Use of rebates in Medicare Part D and Medicaid (February 2019) - Rule withdrawn
Rebates paid by drug manufacturers would no longer have been protected from anti-kickback laws under a proposed rule released by HHS in February 2019.
The White House announced in July 2019 that it would no longer proceed with the rule. However, the current (as of September 25) version of the Senate’s Prescription Drug Pricing Reduction Act of 2019, does include a provision that would require manufacturers to provide any drug discounts directly to the patient at the point-of-sale.
The rule would have amended safe harbor regulations to explicitly exclude discounts from drug manufacturers, which have historically been protected from liability, for Medicare Part D plans and Medicaid managed care organizations as well as pharmacy benefit managers (PBMs).
The agency would have instead created a new safe harbor protection for prescription drug discounts offered directly to patients at the point of sale. It would add a second new safe harbor to protect discounts when PBMs provide services that relate to arrangements with health plans. In those cases, the safe harbor would protect manufacturer’s payments for the services the PBM provides to them and not those the PBM provides to a health plan.
HHS believed the proposal will “curb list price increases, reduce financial burdens on beneficiaries, lower or increase federal expenditures, improve transparency, and reduce the likelihood that rebates would serve to inappropriately induce business payable by Medicare Part D and Medicaid [managed care organizations].”
According to a 2018 Health Affairs study, PBMs retain $23 billion, or 4.8 percent, of all pharmaceutical spending in the US through the fees, discounts and rebates they negotiate on behalf of their customers. If the rule went into effect, the changes could impact PBM revenues and could prompt PBMs to consider new business models.
For pharmaceutical companies, reducing the influence of drug rebates could be beneficial. High rebates can drive up list prices, which leads to bad publicity for the industry, and potentially, more congressional hearings. However, net price growth is often significantly lower than the growth in the list price. According to research published by IQVIA, in 2018 list price grew 5.7 percent from 2017, while net price only grew 1.5 percent.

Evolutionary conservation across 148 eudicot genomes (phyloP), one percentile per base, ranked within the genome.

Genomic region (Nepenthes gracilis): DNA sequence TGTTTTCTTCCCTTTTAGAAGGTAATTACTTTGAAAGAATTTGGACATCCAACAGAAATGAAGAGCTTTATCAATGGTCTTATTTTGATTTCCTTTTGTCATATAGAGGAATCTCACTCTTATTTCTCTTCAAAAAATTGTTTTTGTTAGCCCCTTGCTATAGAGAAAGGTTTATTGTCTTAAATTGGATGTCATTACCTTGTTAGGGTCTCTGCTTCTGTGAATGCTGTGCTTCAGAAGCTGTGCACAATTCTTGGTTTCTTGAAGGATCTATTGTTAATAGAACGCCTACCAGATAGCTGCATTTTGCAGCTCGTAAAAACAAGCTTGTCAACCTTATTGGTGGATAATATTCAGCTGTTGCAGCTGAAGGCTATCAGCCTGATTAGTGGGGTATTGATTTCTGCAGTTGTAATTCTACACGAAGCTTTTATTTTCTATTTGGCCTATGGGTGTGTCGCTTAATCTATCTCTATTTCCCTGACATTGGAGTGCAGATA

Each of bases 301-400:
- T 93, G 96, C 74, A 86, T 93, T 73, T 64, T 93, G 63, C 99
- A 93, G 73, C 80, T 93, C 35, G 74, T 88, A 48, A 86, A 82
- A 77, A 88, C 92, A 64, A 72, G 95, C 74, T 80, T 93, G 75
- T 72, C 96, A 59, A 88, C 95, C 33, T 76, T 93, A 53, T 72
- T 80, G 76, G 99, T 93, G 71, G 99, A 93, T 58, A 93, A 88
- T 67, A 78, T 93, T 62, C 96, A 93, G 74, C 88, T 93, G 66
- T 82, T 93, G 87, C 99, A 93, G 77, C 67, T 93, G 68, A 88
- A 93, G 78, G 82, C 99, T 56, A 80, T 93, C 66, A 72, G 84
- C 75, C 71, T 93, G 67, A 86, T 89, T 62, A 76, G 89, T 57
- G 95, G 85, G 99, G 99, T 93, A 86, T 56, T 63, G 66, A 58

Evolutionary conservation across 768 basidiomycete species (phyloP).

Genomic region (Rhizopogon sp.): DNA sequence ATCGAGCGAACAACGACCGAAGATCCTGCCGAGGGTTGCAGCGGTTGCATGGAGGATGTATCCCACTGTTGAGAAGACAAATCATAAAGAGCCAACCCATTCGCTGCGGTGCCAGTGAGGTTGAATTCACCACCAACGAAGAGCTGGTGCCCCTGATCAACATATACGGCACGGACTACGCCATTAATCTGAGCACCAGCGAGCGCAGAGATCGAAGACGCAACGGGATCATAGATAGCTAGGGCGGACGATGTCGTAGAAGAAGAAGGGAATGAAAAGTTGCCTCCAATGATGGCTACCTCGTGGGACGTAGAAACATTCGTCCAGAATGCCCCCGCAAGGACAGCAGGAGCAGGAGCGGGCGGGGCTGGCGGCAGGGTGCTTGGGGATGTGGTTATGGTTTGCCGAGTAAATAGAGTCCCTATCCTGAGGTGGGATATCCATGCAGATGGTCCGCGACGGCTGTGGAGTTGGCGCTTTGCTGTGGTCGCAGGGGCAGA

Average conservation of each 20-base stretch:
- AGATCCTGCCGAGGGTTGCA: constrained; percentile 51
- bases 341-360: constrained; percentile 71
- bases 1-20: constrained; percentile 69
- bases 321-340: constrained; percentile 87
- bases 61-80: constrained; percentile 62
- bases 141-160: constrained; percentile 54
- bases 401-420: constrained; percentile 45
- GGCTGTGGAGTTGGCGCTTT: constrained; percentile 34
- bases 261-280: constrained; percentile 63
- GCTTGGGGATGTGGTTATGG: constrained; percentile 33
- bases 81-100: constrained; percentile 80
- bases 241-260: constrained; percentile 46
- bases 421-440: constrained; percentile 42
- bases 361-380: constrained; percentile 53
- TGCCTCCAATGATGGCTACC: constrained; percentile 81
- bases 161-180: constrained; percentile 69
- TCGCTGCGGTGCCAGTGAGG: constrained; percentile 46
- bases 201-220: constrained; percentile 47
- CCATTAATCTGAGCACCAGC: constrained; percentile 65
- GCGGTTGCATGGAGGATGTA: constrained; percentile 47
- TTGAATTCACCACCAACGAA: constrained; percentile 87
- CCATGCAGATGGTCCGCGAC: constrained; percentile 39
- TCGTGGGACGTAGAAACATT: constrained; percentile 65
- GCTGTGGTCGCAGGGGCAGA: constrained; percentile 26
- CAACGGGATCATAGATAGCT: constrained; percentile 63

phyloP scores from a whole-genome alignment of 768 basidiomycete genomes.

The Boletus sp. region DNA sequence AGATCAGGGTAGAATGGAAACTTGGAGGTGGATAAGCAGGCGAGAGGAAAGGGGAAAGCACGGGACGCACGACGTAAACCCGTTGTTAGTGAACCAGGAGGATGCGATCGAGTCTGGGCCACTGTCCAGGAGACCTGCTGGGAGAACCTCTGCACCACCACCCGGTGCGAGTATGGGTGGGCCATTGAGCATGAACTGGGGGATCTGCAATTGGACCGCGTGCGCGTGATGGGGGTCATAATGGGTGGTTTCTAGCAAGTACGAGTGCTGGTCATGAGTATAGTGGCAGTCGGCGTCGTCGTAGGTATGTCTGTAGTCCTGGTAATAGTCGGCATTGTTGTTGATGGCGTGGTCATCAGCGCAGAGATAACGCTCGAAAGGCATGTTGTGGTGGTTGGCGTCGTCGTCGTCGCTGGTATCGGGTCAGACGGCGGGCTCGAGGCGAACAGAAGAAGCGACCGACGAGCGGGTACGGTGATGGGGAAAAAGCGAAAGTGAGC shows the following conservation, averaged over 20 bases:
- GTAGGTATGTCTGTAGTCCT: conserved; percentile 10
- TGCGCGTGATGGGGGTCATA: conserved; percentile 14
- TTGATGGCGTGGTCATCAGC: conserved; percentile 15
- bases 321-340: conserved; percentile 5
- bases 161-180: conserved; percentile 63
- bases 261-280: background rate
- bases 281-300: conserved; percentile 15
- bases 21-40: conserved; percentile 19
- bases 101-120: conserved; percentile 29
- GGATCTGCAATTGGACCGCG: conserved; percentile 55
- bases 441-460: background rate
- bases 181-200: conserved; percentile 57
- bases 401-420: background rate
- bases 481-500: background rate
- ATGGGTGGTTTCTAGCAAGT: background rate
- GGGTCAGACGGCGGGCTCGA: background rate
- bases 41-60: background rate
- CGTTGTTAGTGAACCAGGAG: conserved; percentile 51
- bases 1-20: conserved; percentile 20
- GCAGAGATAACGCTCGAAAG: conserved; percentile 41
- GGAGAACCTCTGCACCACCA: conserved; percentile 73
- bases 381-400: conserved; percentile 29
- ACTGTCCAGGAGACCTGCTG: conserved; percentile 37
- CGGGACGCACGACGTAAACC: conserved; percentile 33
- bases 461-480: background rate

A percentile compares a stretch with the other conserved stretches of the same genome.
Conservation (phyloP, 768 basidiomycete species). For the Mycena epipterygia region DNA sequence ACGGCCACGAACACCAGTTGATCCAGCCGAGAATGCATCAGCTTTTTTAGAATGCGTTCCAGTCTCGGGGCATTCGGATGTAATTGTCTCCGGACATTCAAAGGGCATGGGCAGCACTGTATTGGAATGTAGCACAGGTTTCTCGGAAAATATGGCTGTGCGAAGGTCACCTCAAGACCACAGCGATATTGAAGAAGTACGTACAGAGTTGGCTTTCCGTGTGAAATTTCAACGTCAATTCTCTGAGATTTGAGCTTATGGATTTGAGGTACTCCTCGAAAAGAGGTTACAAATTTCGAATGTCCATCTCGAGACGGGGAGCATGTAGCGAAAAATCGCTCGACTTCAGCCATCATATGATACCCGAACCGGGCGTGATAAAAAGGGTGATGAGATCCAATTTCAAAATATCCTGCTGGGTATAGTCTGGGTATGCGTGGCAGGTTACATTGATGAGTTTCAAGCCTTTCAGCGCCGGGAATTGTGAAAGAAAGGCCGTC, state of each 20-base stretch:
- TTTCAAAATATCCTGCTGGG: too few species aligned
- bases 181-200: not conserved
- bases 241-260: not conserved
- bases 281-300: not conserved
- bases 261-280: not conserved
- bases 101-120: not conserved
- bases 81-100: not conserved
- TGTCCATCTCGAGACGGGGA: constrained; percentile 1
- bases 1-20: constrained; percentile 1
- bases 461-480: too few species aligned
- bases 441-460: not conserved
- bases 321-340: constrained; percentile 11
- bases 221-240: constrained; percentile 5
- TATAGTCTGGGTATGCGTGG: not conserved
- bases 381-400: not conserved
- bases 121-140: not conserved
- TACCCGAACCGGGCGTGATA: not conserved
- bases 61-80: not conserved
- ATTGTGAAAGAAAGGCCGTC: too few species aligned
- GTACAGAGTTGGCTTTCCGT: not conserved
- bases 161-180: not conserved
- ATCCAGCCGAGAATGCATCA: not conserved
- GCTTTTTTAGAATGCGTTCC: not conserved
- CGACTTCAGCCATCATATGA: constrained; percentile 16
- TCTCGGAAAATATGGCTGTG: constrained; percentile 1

An analysis by the Congressional Budget Office (CBO) determined pharmaceutical companies would likely use 85 percent of what they now spend on rebates on point-of-sale rebates to patients, which CMS’ rule would for the first time allow, while retaining the remainder, about 15 percent.
Because pharmacy benefit managers (PBMs) would no longer receive rebates, which in many cases are passed on to the drug insurance plan to use the money to lower premiums, CBO estimated that premiums would increase. This in turn would require CMS to increase its premium support. The government now subsidizes 74.5 percent of basic beneficiary premiums, CBO noted. This would increase federal spending by $177 billion over 10 years, the agency estimated.
Part D negotiating leverage (November 2018) - Withdrawn
Medicare Part D plans would have had more tools to negotiate drug prices for beneficiaries under a proposed rule released by CMS in late November 2018. The proposed rule would change how Part D plans cover drugs in six protected classes of drugs—antidepressants, antipsychotics, anticonvulsants, immunosuppressants for treatment of transplant rejection, antiretrovirals and antineoplastics.
Plans also would have been permitted to exclude a protected class drug from formularies altogether if its price increases beyond the Consumer Price Index for Urban Consumers. Medicare Advantage plans would also be permitted to use step therapy as a utilization management tool for Part B plans under the proposed rule, a formalization of guidance CMS released in August 2018.
The savings from these proposals appear to be modest. According to CMS’ analysis, allowing Part D plans greater flexibility in covering protected class drugs could save the government $1.85 billion and beneficiaries $692 million over 10 years. Permitting step therapy for Medicare Advantage Part B drugs would save the Supplementary Medical Insurance Trust Fund between $340 million and $425 million by 2029, according to CMS.
Including drug prices in advertising (October 2018) - Court declared illegal
Drug companies will soon be required to include information in direct-to-consumer television advertising about the cost of their drugs under a final rule unveiled this week by HHS. Similar to the original proposed rule, the final rule requires companies to include information in television ads about the Wholesale Acquisition Cost (WAC) of the drug, also known as the “list price,” for a typical 30-day supply of the product or a full course of treatment.
A disclosure of the drug’s cost for a 30-day supply or full course of treatment will need to be included at the end of each advertisement, along with a disclosure that the real costs for consumers with health insurance may be less. Drugs that cost less than $35 per month or per course of treatment are exempt from the TV disclosure requirement. The pricing information contained in the advertising will have to be kept up-to-date as of the first day of the quarter, which could require greater coordination between a company’s drug pricing teams and its advertising and promotion teams. The rule goes into effect 60 days after publication in the Federal Register.